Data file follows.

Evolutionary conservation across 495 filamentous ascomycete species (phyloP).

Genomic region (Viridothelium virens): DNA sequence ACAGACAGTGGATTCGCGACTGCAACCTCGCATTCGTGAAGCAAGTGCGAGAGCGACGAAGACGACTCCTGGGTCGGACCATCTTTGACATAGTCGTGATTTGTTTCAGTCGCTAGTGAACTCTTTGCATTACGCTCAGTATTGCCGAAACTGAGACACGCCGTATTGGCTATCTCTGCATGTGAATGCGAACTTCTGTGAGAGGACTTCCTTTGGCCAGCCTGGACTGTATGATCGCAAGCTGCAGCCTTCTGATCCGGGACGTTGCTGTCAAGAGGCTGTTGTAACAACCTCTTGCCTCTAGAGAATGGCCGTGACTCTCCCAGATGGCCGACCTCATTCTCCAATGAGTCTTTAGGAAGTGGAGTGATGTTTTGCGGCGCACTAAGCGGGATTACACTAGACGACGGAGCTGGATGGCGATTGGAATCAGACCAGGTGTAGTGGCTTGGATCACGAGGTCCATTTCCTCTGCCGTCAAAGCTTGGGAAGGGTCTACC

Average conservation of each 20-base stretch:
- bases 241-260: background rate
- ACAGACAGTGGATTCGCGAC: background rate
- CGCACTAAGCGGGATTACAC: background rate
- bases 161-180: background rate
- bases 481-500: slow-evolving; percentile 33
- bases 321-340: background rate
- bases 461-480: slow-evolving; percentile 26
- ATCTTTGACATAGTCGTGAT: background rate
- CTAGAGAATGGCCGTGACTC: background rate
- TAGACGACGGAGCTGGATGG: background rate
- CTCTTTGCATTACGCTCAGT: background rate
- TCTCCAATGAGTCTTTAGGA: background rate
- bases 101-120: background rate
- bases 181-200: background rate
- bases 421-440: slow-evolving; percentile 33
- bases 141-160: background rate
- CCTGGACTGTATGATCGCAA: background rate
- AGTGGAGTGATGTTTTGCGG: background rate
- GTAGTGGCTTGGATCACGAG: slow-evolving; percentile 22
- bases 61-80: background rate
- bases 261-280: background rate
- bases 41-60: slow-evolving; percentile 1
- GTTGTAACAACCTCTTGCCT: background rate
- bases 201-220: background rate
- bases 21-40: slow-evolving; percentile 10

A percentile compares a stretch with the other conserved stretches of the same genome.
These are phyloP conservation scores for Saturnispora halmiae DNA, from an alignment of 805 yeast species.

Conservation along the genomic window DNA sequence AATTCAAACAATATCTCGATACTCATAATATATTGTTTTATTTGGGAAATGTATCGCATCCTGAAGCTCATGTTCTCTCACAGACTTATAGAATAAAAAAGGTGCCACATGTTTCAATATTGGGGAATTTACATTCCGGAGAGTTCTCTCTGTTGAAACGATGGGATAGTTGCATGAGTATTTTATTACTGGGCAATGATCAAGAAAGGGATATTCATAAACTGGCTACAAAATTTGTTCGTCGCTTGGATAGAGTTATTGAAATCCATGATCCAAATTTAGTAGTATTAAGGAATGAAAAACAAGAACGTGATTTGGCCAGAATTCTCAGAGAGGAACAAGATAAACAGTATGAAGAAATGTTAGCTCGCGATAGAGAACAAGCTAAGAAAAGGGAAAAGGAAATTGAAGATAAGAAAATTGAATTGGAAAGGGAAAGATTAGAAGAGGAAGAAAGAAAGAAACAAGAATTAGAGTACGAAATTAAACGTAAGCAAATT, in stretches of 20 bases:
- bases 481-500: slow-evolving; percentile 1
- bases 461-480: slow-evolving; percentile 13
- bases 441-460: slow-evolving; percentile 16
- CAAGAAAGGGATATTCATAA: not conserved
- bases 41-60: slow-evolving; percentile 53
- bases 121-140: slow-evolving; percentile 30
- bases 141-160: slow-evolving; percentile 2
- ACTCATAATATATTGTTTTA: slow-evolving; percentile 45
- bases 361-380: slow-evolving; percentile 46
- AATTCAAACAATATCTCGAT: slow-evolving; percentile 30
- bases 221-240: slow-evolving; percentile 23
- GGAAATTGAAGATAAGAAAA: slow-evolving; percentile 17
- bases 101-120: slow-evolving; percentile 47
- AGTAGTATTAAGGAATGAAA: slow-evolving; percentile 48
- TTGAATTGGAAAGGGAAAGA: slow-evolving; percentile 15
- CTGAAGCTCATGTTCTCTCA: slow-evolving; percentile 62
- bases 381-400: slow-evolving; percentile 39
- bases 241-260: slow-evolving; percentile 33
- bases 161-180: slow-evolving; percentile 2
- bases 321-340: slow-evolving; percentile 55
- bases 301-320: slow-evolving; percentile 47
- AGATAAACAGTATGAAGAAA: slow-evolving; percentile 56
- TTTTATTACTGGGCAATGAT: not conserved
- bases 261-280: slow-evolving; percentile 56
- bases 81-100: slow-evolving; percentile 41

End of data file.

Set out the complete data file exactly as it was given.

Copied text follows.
Evolutionary conservation across 495 filamentous ascomycete species (phyloP).

Genomic region (Viridothelium virens): DNA sequence ACAGACAGTGGATTCGCGACTGCAACCTCGCATTCGTGAAGCAAGTGCGAGAGCGACGAAGACGACTCCTGGGTCGGACCATCTTTGACATAGTCGTGATTTGTTTCAGTCGCTAGTGAACTCTTTGCATTACGCTCAGTATTGCCGAAACTGAGACACGCCGTATTGGCTATCTCTGCATGTGAATGCGAACTTCTGTGAGAGGACTTCCTTTGGCCAGCCTGGACTGTATGATCGCAAGCTGCAGCCTTCTGATCCGGGACGTTGCTGTCAAGAGGCTGTTGTAACAACCTCTTGCCTCTAGAGAATGGCCGTGACTCTCCCAGATGGCCGACCTCATTCTCCAATGAGTCTTTAGGAAGTGGAGTGATGTTTTGCGGCGCACTAAGCGGGATTACACTAGACGACGGAGCTGGATGGCGATTGGAATCAGACCAGGTGTAGTGGCTTGGATCACGAGGTCCATTTCCTCTGCCGTCAAAGCTTGGGAAGGGTCTACC

Average conservation of each 20-base stretch:
- bases 241-260: background rate
- ACAGACAGTGGATTCGCGAC: background rate
- CGCACTAAGCGGGATTACAC: background rate
- bases 161-180: background rate
- bases 481-500: slow-evolving; percentile 33
- bases 321-340: background rate
- bases 461-480: slow-evolving; percentile 26
- ATCTTTGACATAGTCGTGAT: background rate
- CTAGAGAATGGCCGTGACTC: background rate
- TAGACGACGGAGCTGGATGG: background rate
- CTCTTTGCATTACGCTCAGT: background rate
- TCTCCAATGAGTCTTTAGGA: background rate
- bases 101-120: background rate
- bases 181-200: background rate
- bases 421-440: slow-evolving; percentile 33
- bases 141-160: background rate
- CCTGGACTGTATGATCGCAA: background rate
- AGTGGAGTGATGTTTTGCGG: background rate
- GTAGTGGCTTGGATCACGAG: slow-evolving; percentile 22
- bases 61-80: background rate
- bases 261-280: background rate
- bases 41-60: slow-evolving; percentile 1
- GTTGTAACAACCTCTTGCCT: background rate
- bases 201-220: background rate
- bases 21-40: slow-evolving; percentile 10

A percentile compares a stretch with the other conserved stretches of the same genome.
These are phyloP conservation scores for Saturnispora halmiae DNA, from an alignment of 805 yeast species.

Conservation along the genomic window DNA sequence AATTCAAACAATATCTCGATACTCATAATATATTGTTTTATTTGGGAAATGTATCGCATCCTGAAGCTCATGTTCTCTCACAGACTTATAGAATAAAAAAGGTGCCACATGTTTCAATATTGGGGAATTTACATTCCGGAGAGTTCTCTCTGTTGAAACGATGGGATAGTTGCATGAGTATTTTATTACTGGGCAATGATCAAGAAAGGGATATTCATAAACTGGCTACAAAATTTGTTCGTCGCTTGGATAGAGTTATTGAAATCCATGATCCAAATTTAGTAGTATTAAGGAATGAAAAACAAGAACGTGATTTGGCCAGAATTCTCAGAGAGGAACAAGATAAACAGTATGAAGAAATGTTAGCTCGCGATAGAGAACAAGCTAAGAAAAGGGAAAAGGAAATTGAAGATAAGAAAATTGAATTGGAAAGGGAAAGATTAGAAGAGGAAGAAAGAAAGAAACAAGAATTAGAGTACGAAATTAAACGTAAGCAAATT, in stretches of 20 bases:
- bases 481-500: slow-evolving; percentile 1
- bases 461-480: slow-evolving; percentile 13
- bases 441-460: slow-evolving; percentile 16
- CAAGAAAGGGATATTCATAA: not conserved
- bases 41-60: slow-evolving; percentile 53
- bases 121-140: slow-evolving; percentile 30
- bases 141-160: slow-evolving; percentile 2
- ACTCATAATATATTGTTTTA: slow-evolving; percentile 45
- bases 361-380: slow-evolving; percentile 46
- AATTCAAACAATATCTCGAT: slow-evolving; percentile 30
- bases 221-240: slow-evolving; percentile 23
- GGAAATTGAAGATAAGAAAA: slow-evolving; percentile 17
- bases 101-120: slow-evolving; percentile 47
- AGTAGTATTAAGGAATGAAA: slow-evolving; percentile 48
- TTGAATTGGAAAGGGAAAGA: slow-evolving; percentile 15
- CTGAAGCTCATGTTCTCTCA: slow-evolving; percentile 62
- bases 381-400: slow-evolving; percentile 39
- bases 241-260: slow-evolving; percentile 33
- bases 161-180: slow-evolving; percentile 2
- bases 321-340: slow-evolving; percentile 55
- bases 301-320: slow-evolving; percentile 47
- AGATAAACAGTATGAAGAAA: slow-evolving; percentile 56
- TTTTATTACTGGGCAATGAT: not conserved
- bases 261-280: slow-evolving; percentile 56
- bases 81-100: slow-evolving; percentile 41